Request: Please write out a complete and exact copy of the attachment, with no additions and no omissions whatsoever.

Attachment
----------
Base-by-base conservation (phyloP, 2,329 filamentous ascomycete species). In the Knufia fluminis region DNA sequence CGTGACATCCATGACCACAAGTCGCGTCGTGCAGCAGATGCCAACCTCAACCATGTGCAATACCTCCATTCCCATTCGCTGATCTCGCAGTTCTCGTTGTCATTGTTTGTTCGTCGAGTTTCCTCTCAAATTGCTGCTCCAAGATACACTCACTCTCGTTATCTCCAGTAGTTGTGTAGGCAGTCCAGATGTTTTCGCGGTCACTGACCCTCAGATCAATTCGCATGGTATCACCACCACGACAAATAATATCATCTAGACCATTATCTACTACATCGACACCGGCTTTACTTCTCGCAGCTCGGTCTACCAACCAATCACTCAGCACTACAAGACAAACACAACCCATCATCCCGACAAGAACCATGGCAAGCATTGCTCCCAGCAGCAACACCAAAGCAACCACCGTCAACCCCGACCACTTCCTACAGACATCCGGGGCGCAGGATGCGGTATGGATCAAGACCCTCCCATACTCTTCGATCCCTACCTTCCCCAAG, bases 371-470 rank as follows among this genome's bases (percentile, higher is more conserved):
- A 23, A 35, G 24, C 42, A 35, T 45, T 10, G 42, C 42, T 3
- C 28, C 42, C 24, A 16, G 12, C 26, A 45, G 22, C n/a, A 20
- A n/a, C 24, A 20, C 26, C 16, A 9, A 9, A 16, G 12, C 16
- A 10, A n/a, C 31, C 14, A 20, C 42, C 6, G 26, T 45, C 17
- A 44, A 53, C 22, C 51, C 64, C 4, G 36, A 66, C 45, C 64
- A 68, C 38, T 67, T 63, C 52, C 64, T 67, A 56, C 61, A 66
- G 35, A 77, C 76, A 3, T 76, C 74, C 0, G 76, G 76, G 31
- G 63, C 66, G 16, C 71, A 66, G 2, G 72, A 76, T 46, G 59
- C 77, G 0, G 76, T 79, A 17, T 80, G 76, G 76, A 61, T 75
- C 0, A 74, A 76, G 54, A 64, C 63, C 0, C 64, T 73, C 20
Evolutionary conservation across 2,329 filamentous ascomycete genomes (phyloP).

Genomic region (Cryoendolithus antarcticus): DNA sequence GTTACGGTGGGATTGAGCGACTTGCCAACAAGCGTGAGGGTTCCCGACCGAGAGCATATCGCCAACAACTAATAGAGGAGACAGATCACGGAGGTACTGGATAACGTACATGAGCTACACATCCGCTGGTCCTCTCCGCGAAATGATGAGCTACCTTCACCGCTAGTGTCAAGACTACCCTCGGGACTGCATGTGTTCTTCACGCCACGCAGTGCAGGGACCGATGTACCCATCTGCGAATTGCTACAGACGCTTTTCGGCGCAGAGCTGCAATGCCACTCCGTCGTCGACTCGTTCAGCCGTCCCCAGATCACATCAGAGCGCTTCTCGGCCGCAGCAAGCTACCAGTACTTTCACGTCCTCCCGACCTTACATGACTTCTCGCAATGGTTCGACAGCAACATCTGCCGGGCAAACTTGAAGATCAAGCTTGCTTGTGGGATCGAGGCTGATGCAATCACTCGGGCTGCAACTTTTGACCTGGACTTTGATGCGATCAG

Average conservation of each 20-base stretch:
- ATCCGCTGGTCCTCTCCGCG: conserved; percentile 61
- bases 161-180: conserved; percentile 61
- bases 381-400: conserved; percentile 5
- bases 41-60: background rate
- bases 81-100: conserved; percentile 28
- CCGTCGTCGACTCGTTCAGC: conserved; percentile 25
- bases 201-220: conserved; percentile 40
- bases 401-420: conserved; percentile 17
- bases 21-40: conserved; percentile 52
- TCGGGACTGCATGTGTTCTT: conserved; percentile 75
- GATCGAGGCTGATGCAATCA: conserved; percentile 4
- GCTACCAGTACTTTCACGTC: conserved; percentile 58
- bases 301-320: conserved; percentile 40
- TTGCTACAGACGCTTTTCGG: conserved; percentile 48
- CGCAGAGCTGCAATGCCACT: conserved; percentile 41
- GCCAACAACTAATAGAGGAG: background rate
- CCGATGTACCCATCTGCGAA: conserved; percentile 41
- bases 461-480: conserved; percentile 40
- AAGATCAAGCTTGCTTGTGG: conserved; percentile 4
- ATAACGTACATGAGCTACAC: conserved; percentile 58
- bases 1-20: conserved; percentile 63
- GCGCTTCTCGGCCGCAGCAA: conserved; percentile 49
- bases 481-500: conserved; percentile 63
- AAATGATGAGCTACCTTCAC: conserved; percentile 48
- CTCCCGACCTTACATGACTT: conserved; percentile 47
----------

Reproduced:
Base-by-base conservation (phyloP, 2,329 filamentous ascomycete species). In the Knufia fluminis region DNA sequence CGTGACATCCATGACCACAAGTCGCGTCGTGCAGCAGATGCCAACCTCAACCATGTGCAATACCTCCATTCCCATTCGCTGATCTCGCAGTTCTCGTTGTCATTGTTTGTTCGTCGAGTTTCCTCTCAAATTGCTGCTCCAAGATACACTCACTCTCGTTATCTCCAGTAGTTGTGTAGGCAGTCCAGATGTTTTCGCGGTCACTGACCCTCAGATCAATTCGCATGGTATCACCACCACGACAAATAATATCATCTAGACCATTATCTACTACATCGACACCGGCTTTACTTCTCGCAGCTCGGTCTACCAACCAATCACTCAGCACTACAAGACAAACACAACCCATCATCCCGACAAGAACCATGGCAAGCATTGCTCCCAGCAGCAACACCAAAGCAACCACCGTCAACCCCGACCACTTCCTACAGACATCCGGGGCGCAGGATGCGGTATGGATCAAGACCCTCCCATACTCTTCGATCCCTACCTTCCCCAAG, bases 371-470 rank as follows among this genome's bases (percentile, higher is more conserved):
- A 23, A 35, G 24, C 42, A 35, T 45, T 10, G 42, C 42, T 3
- C 28, C 42, C 24, A 16, G 12, C 26, A 45, G 22, C n/a, A 20
- A n/a, C 24, A 20, C 26, C 16, A 9, A 9, A 16, G 12, C 16
- A 10, A n/a, C 31, C 14, A 20, C 42, C 6, G 26, T 45, C 17
- A 44, A 53, C 22, C 51, C 64, C 4, G 36, A 66, C 45, C 64
- A 68, C 38, T 67, T 63, C 52, C 64, T 67, A 56, C 61, A 66
- G 35, A 77, C 76, A 3, T 76, C 74, C 0, G 76, G 76, G 31
- G 63, C 66, G 16, C 71, A 66, G 2, G 72, A 76, T 46, G 59
- C 77, G 0, G 76, T 79, A 17, T 80, G 76, G 76, A 61, T 75
- C 0, A 74, A 76, G 54, A 64, C 63, C 0, C 64, T 73, C 20
Evolutionary conservation across 2,329 filamentous ascomycete genomes (phyloP).

Genomic region (Cryoendolithus antarcticus): DNA sequence GTTACGGTGGGATTGAGCGACTTGCCAACAAGCGTGAGGGTTCCCGACCGAGAGCATATCGCCAACAACTAATAGAGGAGACAGATCACGGAGGTACTGGATAACGTACATGAGCTACACATCCGCTGGTCCTCTCCGCGAAATGATGAGCTACCTTCACCGCTAGTGTCAAGACTACCCTCGGGACTGCATGTGTTCTTCACGCCACGCAGTGCAGGGACCGATGTACCCATCTGCGAATTGCTACAGACGCTTTTCGGCGCAGAGCTGCAATGCCACTCCGTCGTCGACTCGTTCAGCCGTCCCCAGATCACATCAGAGCGCTTCTCGGCCGCAGCAAGCTACCAGTACTTTCACGTCCTCCCGACCTTACATGACTTCTCGCAATGGTTCGACAGCAACATCTGCCGGGCAAACTTGAAGATCAAGCTTGCTTGTGGGATCGAGGCTGATGCAATCACTCGGGCTGCAACTTTTGACCTGGACTTTGATGCGATCAG

Average conservation of each 20-base stretch:
- ATCCGCTGGTCCTCTCCGCG: conserved; percentile 61
- bases 161-180: conserved; percentile 61
- bases 381-400: conserved; percentile 5
- bases 41-60: background rate
- bases 81-100: conserved; percentile 28
- CCGTCGTCGACTCGTTCAGC: conserved; percentile 25
- bases 201-220: conserved; percentile 40
- bases 401-420: conserved; percentile 17
- bases 21-40: conserved; percentile 52
- TCGGGACTGCATGTGTTCTT: conserved; percentile 75
- GATCGAGGCTGATGCAATCA: conserved; percentile 4
- GCTACCAGTACTTTCACGTC: conserved; percentile 58
- bases 301-320: conserved; percentile 40
- TTGCTACAGACGCTTTTCGG: conserved; percentile 48
- CGCAGAGCTGCAATGCCACT: conserved; percentile 41
- GCCAACAACTAATAGAGGAG: background rate
- CCGATGTACCCATCTGCGAA: conserved; percentile 41
- bases 461-480: conserved; percentile 40
- AAGATCAAGCTTGCTTGTGG: conserved; percentile 4
- ATAACGTACATGAGCTACAC: conserved; percentile 58
- bases 1-20: conserved; percentile 63
- GCGCTTCTCGGCCGCAGCAA: conserved; percentile 49
- bases 481-500: conserved; percentile 63
- AAATGATGAGCTACCTTCAC: conserved; percentile 48
- CTCCCGACCTTACATGACTT: conserved; percentile 47